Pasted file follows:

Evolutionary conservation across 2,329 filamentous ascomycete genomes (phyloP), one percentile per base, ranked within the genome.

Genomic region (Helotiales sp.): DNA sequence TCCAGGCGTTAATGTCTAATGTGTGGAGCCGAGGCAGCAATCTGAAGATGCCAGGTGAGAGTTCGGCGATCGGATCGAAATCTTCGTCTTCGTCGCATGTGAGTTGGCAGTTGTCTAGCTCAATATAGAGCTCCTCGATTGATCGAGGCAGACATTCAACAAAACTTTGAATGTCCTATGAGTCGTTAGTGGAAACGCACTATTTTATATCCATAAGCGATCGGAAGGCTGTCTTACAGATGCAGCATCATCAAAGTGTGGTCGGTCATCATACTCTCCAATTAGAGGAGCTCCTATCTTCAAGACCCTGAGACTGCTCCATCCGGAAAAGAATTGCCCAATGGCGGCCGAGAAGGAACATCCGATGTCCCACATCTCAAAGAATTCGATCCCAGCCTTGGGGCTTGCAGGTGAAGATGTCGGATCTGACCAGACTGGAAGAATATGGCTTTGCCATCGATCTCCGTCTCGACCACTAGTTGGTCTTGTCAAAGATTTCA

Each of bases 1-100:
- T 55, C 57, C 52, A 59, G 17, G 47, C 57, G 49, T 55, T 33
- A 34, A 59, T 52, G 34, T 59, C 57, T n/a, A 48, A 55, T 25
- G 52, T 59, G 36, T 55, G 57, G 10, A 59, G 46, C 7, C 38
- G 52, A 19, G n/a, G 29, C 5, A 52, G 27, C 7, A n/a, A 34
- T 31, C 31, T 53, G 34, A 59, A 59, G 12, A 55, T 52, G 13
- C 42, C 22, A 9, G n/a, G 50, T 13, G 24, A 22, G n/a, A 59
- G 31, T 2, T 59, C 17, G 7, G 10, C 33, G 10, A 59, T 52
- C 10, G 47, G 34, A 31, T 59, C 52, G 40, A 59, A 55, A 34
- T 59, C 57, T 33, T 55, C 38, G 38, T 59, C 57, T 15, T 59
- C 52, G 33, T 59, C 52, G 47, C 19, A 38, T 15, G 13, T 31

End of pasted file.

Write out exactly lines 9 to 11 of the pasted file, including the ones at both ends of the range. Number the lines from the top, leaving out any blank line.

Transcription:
- C 42, C 22, A 9, G n/a, G 50, T 13, G 24, A 22, G n/a, A 59
- G 31, T 2, T 59, C 17, G 7, G 10, C 33, G 10, A 59, T 52
- C 10, G 47, G 34, A 31, T 59, C 52, G 40, A 59, A 55, A 34